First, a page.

Epic: A German Surf Movie

Santa Cruz-expat Ira Mowen's odd project about a once-a-day wave that is, suddenly, in grave peril!

surfing in berlin
Tavarua? Sumatra? Nein!

Can you imagine what it’s like to be a surfer living in Berlin? Yeah, sure, you’ve got all those cultural hits playing (marvel at the Brandenburg gate, the Reichstag, hunks of the old Berlin Wall, stroll down the Kurfustendamm, hit the bars and clubs) but old habits die the hardest.

Ira Mowen drifted into Berlin from the States and had soon accrued all the attachments necessary for modern hipsterdom (moto, cute cams, twin fin, mat, journals, Polaroids, long hair parted delicately in the middle and accessorised with beard etc) but was missing the most important ingredient, waves to shred.

And then after six years, there it was. The massive wake created by a poorly designed ship coming back to port, once a day. Head-high, fast and fat.

“Like a head-high swell hitting 38th, in Capitola in Santa Cruz,”, says Mowen.

Except it’s real hard to catch. So hard Mowen had a seven-foot, twin-keel Simmons-style sled built for the joint.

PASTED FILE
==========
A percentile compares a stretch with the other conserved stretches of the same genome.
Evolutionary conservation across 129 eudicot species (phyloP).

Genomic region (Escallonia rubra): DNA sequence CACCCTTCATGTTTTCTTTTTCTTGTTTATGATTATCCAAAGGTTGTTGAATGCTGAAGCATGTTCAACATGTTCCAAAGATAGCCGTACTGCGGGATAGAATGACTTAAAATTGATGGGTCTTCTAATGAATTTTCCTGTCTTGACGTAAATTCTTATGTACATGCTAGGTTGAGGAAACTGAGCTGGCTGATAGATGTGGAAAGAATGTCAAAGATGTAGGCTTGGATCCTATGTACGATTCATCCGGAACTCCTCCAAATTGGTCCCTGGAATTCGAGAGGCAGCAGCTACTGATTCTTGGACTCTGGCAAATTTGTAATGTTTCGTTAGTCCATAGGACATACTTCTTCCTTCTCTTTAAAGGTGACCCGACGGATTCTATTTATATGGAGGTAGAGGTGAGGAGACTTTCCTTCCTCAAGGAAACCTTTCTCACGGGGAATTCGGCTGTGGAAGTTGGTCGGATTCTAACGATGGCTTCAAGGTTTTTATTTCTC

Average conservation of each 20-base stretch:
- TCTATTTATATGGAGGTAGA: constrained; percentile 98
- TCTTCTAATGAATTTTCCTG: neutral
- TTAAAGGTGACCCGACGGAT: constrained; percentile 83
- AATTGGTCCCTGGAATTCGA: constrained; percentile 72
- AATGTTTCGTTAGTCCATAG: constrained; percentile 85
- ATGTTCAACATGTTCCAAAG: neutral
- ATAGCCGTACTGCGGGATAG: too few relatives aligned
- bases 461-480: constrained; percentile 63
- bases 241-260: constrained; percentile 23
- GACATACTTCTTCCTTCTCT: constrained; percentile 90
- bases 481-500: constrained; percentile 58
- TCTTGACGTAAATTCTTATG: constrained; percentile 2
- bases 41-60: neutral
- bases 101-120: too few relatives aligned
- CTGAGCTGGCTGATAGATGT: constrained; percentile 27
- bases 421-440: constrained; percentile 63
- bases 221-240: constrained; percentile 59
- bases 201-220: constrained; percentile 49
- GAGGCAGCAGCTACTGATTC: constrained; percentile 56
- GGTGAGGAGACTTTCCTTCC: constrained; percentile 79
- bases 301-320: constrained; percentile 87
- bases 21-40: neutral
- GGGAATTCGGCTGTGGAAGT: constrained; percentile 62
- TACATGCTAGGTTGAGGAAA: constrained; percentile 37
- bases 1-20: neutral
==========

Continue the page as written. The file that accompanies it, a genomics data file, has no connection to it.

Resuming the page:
Anyway, the ship that creates the wave is being replaced by a ship that’s sleeker, faster, with a hull that ain’t got the same gas-guzzling drag. But sleeker equals no wave. And so Mowen is making a film (and selling tees, books, framed photos too) about the experience.

Throw some cash at his Kickstarter (click here) and at least let’s get some pretty pictures of it before it vanishes…

Surf Berlin: 60 seconds from Ira Mowen on Vimeo.

Chas Smith with his book Welcome to Hawaii Now Go to Hell
"The following extract comes roughly one-third of the way through the book, if I recall," says Chas Smith, "and was a dream come true. It was perfect. It was so perfect, in fact."

(Audio) When Eddie Slapped G

Chas Smith reads from Welcome to Hawaii Now Go to Hell. Here, Eddie Rothman slaps Billabong's Graham Stapelberg…